Fall 2013

Measuring Student Success

“You Say You Want a Revolution”

“You Say You Want a Revolution”

John Lennon’s immortal words apply to our quest to redesign America’s education system. One that is better for all stakeholders, especially our students. Our challenge: How do we extract ourselves from this century plus, time-based dinosaur of a public education system that we find ourselves stuck in?

John Lennon’s immortal words apply to our quest to redesign America’s education system. One that is better for all stakeholders, especially our students. Our challenge: How do we extract ourselves from this century plus, time-based dinosaur of a public education system that we find ourselves stuck in?

I had a thoroughly enjoyable time speaking at the AdvancED International Summit in Washington D.C. this past June. I felt that my remarks fit perfectly with the opening remarks of AdvancED President/CEO Mark Elgart and provided the logical implementation answer to Keynote Speaker Sir Ken Robinson’s vision of what the future of education will be. Lots of nice people from lots of places came up to me remarking about how much they appreciated my comments. So, is that it? Beyond my remarks, Mark’s remarks or Sir Ken’s, what takeaways will attendees bring back to their school systems and begin to implement?

Competency-Based Learning

Incredulously, our nation’s system of education was not designed around learning. It is a system designed around time in which attempts are made to fit learning into that time. Sometimes it works, usually represented by A’s on report cards; sometimes it doesn’t work, represented by C’s D’s and F’s. Regardless, at the end of the semester or school year, A’s, B’s C’s D’s and F’s don report cards and students then move to the next level of learning regardless of whether or not they have actually mastered the previous level. Does this sound like a ridiculous system to you? Then why, after hearing the remarks of Mark Elgart, Sir Ken Robinson and me, do so many go back to their schools and systems only to repeat the fool’s errand?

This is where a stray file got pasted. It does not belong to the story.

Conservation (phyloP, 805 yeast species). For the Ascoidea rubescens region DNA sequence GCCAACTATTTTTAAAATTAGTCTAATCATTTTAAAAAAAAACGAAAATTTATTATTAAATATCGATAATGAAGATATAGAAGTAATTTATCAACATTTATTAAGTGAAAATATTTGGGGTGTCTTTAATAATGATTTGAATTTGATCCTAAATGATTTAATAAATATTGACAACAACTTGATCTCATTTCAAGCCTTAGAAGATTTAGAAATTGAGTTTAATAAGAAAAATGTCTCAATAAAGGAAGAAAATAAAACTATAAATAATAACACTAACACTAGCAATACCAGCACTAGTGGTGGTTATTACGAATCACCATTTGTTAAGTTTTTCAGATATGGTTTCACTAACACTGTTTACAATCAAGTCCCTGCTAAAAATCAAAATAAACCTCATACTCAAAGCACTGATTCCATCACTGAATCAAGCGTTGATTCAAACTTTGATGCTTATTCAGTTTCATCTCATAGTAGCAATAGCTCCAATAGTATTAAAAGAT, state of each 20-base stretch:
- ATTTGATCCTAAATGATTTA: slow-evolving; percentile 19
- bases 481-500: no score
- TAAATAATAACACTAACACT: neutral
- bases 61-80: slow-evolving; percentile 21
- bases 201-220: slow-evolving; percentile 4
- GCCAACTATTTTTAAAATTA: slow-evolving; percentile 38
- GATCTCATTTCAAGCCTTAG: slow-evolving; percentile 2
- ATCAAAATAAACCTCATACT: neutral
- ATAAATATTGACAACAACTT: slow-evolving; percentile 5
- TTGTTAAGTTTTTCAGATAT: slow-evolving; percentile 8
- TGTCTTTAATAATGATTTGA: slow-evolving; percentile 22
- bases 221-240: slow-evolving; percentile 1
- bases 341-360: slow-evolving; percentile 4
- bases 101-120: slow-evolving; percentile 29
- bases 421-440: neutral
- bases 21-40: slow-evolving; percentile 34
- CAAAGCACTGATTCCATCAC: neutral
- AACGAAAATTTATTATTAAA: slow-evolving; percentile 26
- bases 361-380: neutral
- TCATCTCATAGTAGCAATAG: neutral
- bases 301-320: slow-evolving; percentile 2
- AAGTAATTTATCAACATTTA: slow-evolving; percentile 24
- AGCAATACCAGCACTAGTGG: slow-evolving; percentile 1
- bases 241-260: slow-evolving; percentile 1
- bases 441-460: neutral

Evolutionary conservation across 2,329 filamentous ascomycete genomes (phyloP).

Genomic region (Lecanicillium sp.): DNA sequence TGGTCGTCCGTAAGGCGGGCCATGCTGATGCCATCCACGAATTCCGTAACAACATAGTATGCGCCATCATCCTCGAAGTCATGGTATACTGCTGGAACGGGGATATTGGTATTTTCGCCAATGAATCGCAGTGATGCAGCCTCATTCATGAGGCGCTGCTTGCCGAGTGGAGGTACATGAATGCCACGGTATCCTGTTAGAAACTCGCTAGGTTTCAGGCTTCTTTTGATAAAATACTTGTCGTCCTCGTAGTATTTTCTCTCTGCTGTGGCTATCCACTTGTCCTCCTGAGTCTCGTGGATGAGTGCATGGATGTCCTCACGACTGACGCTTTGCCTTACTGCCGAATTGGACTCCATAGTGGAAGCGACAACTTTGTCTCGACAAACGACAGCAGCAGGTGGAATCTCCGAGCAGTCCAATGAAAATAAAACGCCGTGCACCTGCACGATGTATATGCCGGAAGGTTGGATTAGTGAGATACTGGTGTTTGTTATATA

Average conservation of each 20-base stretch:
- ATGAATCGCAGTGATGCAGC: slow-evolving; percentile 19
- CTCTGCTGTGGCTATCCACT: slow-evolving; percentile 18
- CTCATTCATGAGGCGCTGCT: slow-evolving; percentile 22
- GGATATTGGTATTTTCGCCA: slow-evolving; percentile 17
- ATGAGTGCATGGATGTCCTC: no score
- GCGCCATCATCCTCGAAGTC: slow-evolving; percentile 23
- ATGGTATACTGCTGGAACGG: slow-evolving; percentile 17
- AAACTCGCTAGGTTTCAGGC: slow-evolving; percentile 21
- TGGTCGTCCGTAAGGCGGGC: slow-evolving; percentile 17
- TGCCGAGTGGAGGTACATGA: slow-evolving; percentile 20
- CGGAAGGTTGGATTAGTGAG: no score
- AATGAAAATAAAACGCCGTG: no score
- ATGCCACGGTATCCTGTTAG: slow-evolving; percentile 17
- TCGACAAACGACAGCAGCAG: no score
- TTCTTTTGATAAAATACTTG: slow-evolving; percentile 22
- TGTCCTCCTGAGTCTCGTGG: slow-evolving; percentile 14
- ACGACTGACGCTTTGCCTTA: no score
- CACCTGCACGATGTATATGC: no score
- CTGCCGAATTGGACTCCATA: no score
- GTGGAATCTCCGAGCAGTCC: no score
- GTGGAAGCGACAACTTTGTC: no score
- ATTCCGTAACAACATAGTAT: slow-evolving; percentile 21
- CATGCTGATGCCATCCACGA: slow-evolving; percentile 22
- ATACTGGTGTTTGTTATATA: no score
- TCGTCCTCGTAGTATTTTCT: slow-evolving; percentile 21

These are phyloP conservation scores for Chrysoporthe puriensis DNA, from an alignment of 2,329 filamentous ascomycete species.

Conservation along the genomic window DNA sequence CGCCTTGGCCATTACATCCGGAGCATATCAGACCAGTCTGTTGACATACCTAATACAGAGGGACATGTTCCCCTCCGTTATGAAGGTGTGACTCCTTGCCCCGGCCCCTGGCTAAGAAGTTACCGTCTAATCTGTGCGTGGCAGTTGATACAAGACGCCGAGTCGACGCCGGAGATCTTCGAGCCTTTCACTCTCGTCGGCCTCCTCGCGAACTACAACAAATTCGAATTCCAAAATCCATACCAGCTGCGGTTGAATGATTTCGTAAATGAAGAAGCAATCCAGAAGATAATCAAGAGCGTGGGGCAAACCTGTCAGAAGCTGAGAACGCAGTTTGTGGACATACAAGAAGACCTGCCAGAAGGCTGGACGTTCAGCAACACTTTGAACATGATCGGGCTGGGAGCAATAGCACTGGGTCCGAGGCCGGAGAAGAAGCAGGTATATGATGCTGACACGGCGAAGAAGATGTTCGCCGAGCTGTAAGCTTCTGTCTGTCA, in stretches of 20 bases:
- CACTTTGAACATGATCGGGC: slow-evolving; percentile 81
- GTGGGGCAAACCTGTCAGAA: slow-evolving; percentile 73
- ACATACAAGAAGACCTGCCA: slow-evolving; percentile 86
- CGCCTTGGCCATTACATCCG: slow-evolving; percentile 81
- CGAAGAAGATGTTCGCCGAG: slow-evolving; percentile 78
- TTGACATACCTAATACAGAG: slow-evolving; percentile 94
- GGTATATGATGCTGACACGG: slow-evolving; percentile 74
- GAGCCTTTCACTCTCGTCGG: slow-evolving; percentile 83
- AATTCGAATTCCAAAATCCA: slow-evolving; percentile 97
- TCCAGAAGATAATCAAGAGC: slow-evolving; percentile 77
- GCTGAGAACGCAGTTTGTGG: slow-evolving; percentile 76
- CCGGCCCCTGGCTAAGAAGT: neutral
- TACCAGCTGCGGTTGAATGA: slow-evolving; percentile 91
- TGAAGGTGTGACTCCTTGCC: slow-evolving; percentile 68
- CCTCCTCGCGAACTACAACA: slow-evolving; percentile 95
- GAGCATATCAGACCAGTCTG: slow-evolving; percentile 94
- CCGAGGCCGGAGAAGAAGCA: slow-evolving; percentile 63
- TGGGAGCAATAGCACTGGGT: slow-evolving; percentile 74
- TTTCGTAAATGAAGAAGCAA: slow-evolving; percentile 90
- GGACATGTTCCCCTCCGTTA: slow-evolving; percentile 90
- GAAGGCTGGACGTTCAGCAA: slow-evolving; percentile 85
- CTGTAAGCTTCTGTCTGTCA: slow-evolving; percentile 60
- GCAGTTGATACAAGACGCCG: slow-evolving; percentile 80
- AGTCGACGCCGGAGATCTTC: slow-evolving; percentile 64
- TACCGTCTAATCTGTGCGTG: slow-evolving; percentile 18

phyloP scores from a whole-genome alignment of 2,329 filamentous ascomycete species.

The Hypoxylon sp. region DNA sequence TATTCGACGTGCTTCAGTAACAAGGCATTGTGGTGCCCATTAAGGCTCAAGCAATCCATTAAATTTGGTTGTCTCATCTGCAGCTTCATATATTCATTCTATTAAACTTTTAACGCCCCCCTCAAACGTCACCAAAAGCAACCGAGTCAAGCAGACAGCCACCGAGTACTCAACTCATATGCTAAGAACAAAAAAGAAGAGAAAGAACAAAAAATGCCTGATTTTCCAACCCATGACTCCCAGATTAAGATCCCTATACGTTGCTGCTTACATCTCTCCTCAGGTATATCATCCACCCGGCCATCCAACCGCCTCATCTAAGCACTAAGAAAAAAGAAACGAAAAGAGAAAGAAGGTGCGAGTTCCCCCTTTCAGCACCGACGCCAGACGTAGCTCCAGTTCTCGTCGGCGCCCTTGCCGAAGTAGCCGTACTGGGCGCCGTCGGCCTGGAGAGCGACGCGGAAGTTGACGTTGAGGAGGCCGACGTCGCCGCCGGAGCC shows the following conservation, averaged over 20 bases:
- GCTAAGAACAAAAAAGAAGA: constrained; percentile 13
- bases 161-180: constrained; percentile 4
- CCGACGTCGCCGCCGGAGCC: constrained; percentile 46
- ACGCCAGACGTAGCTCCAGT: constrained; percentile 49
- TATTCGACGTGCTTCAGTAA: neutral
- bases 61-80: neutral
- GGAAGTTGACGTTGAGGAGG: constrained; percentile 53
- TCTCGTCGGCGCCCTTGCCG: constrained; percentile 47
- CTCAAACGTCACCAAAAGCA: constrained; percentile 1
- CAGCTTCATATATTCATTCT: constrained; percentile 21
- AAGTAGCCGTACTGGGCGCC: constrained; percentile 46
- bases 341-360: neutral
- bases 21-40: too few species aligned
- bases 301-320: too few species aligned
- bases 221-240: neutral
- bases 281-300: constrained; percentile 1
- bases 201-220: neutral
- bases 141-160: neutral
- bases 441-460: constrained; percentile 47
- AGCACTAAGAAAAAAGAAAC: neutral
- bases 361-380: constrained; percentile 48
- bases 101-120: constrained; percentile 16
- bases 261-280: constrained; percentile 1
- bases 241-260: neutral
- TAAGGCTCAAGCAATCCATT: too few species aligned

As frustrated as I may sound in the above paragraphs, I’m actually quite optimistic. In August, for the first time, I, actually, heard the President of the United States talk about the promise of competency-based education! Less than a year ago, I saw an article about Wisconsin’s Governor Scott Walker promoting competency-based education. President Obama and Governor Walker on the same page!  As the Sicilian said in the movie, The Princess Bride, “Inconceivable!”

Yes, there’s a new model of public education, and it’s coming soon to a school system near you. It’s called competency-based learning and, unlike the time-based model created in 1906 at a Harvard conference funded by the Carnegie foundation, a competency-based system is actually based on learning. “Genius!” you might say. No, not genius; quite the contrary. How come it took us over 100 years to figure this out?

Roadblocks to Progress